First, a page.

With housing activists in Los Angeles targeting people and corporations that are keeping housing units vacant instead of renting them out, how would a vacancy tax address the issue? In a piece on WBUR , while a vacancy tax may help some who are suffering as a result of the housing affordability crisis, it doesn’t get at the core of race and class inequality within housing economics.
“If you think about eviction, if you think about homelessness, if you think about the negative impacts of segregation, both by race and class in our housing markets, this is a problem that is often very concentrated in particular communities amongst households of color,” said Michael Lens, associate professor of urban planning and public policy at UCLA on WBUR. “And so a vacancy tax is not getting at those root problems.”
As Lens notes, a vacancy tax may not address the issue as it relates to race and homelessness. A study  by Strategic Action for a Just Economy reveals there are three empty housing units for every homeless person in Los Angeles. In Los Angeles County, there are four vacant units per home person. The group’s solution is to impose a vacancy tax on units that sit empty.
“A vacancy tax can have some positive outcomes for people who are struggling the most if we use the money that the tax would raise in an appropriate way," Lens adds. "But again, it's not getting at the root causes of our housing problems, which are myriad, but certainly have a lot to do with race.”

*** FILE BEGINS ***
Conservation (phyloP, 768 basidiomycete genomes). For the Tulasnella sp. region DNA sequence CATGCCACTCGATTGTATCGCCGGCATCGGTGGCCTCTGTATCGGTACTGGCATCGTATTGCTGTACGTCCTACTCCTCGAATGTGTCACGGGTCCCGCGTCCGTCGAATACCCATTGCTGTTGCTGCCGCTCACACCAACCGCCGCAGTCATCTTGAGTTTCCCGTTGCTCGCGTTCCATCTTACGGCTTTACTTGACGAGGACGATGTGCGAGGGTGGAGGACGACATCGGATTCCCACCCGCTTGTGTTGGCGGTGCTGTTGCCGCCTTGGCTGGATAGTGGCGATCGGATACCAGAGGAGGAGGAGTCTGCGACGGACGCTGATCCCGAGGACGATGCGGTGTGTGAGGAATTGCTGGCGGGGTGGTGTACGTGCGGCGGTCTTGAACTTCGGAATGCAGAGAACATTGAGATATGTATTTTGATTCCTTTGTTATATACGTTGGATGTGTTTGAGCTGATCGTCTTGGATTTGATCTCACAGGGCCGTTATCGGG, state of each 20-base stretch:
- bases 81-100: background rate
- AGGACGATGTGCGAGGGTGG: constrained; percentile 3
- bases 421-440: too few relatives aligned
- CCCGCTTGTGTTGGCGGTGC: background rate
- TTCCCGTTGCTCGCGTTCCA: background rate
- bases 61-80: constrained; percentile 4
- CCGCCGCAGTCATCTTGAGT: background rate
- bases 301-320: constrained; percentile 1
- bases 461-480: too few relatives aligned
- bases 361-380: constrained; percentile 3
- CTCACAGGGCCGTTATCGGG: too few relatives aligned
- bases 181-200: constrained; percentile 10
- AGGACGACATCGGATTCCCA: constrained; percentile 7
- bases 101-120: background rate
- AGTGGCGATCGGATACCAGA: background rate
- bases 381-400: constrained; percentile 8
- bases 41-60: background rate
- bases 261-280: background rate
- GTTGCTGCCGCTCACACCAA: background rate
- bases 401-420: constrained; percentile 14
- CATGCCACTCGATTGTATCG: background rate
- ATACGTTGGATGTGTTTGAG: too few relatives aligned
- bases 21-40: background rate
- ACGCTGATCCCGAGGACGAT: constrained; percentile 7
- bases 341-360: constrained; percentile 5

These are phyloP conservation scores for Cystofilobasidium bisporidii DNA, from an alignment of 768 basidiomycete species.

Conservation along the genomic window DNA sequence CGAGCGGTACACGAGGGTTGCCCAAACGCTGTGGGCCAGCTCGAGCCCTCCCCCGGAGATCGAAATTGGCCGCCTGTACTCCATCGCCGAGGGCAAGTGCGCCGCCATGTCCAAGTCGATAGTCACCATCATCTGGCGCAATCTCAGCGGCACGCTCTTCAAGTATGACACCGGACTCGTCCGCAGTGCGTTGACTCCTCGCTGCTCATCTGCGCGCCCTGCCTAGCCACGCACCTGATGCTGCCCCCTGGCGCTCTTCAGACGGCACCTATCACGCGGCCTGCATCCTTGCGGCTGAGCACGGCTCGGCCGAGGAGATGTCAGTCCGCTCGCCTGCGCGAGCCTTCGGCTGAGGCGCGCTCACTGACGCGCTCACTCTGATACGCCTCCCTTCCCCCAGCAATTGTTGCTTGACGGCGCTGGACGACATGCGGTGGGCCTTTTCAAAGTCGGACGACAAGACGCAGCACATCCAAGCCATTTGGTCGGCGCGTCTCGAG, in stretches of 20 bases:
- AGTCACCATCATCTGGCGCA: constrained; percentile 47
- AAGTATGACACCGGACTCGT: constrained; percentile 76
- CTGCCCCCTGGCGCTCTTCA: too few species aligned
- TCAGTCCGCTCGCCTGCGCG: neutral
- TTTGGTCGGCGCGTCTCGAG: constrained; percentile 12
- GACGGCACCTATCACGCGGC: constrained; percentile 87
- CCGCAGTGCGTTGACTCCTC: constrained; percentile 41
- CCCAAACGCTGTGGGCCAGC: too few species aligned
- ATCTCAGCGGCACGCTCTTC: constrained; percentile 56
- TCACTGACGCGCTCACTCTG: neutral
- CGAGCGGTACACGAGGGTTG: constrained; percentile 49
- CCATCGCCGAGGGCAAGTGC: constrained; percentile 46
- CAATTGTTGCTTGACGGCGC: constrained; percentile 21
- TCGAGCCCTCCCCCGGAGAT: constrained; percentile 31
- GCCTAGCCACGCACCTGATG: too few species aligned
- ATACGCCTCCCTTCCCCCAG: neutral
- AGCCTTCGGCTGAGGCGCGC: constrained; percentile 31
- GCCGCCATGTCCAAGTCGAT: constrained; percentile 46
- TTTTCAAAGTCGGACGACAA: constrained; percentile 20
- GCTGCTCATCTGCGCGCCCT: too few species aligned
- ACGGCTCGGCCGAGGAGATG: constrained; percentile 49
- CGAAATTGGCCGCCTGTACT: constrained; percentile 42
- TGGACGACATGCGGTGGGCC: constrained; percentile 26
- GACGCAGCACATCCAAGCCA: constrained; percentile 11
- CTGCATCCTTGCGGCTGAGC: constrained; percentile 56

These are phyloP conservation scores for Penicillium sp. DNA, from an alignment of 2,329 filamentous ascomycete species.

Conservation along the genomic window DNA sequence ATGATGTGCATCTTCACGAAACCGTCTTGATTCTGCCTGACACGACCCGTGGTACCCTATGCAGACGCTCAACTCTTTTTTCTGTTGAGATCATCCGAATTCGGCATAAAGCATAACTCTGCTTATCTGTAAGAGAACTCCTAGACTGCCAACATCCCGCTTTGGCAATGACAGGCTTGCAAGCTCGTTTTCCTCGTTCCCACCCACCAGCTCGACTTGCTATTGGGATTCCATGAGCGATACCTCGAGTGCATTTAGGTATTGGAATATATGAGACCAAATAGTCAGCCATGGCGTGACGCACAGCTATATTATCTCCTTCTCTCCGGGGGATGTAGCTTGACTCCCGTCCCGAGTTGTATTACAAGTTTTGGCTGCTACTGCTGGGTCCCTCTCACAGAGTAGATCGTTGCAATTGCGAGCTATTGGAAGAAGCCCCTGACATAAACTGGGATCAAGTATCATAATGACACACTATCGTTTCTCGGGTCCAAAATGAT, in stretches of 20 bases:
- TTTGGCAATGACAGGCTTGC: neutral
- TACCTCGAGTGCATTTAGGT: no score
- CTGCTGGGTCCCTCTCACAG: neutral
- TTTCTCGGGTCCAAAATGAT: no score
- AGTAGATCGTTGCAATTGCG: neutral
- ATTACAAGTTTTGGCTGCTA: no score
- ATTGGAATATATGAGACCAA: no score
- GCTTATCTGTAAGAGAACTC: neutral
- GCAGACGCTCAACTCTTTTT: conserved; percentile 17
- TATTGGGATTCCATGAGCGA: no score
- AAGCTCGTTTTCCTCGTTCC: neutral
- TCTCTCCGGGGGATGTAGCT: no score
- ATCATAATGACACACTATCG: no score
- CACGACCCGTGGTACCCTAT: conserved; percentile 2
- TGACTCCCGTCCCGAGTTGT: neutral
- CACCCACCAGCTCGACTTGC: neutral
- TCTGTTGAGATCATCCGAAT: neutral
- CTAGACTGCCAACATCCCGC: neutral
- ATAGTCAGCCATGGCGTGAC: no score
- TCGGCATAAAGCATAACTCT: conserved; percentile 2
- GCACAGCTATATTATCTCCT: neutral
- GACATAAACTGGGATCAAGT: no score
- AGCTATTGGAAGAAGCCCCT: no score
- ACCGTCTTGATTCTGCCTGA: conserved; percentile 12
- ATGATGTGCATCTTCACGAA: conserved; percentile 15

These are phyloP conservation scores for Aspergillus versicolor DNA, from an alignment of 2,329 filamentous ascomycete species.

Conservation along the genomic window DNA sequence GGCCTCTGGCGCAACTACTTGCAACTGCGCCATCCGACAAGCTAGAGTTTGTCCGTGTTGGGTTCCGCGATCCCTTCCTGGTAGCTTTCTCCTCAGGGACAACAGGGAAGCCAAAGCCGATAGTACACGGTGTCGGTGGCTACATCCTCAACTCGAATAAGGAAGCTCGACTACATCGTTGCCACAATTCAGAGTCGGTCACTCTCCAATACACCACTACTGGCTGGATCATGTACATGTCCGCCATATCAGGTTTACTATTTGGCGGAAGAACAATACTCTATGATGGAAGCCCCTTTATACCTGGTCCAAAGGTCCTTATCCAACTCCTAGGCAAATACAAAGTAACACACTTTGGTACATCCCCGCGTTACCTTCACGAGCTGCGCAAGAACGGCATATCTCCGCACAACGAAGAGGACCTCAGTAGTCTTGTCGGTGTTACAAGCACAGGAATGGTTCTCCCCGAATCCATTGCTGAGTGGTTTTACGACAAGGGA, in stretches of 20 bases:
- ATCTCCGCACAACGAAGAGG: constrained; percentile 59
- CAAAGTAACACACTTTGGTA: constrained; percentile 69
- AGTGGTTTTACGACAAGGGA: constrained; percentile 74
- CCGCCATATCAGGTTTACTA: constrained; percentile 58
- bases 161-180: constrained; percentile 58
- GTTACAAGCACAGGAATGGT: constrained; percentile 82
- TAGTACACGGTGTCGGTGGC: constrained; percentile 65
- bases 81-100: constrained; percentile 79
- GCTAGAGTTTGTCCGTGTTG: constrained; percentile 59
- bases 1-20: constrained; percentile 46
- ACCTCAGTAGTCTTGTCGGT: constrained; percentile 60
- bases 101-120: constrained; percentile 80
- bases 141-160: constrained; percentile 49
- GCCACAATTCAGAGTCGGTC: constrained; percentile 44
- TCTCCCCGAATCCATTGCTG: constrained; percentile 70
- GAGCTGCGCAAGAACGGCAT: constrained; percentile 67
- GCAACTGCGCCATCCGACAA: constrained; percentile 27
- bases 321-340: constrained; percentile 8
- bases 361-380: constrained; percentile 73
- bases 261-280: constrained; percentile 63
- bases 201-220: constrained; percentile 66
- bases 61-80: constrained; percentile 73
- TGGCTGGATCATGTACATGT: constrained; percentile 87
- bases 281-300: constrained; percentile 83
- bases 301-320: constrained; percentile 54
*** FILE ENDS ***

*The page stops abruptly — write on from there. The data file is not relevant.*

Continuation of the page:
A vacancy tax was enacted in Vancouver, British Columbia, two years ago, with the city assessing a 1% levy on a home’s assessed value if it was occupied less than half of the year.
Reports say the number of vacant units fell 15% and the tax generated $38 million for affordable housing projects.
The tax was met with opposition from those who own the vacant units, with the California Apartment Association saying the vacancy rate in Los Angeles is low. The U.S. Census reports the city’s vacancy rate is 3.6%.
"We have seen no evidence that owners are deliberately keeping units vacant, which makes no financial sense," said Beverly Kenworthy of the California Apartment Association. "If a unit is vacant it could be for a number of reasons—new buildings typically take 8 to 12 months to fully lease or a unit could be undergoing rehab work. We believe a vacancy tax is a solution looking for a problem."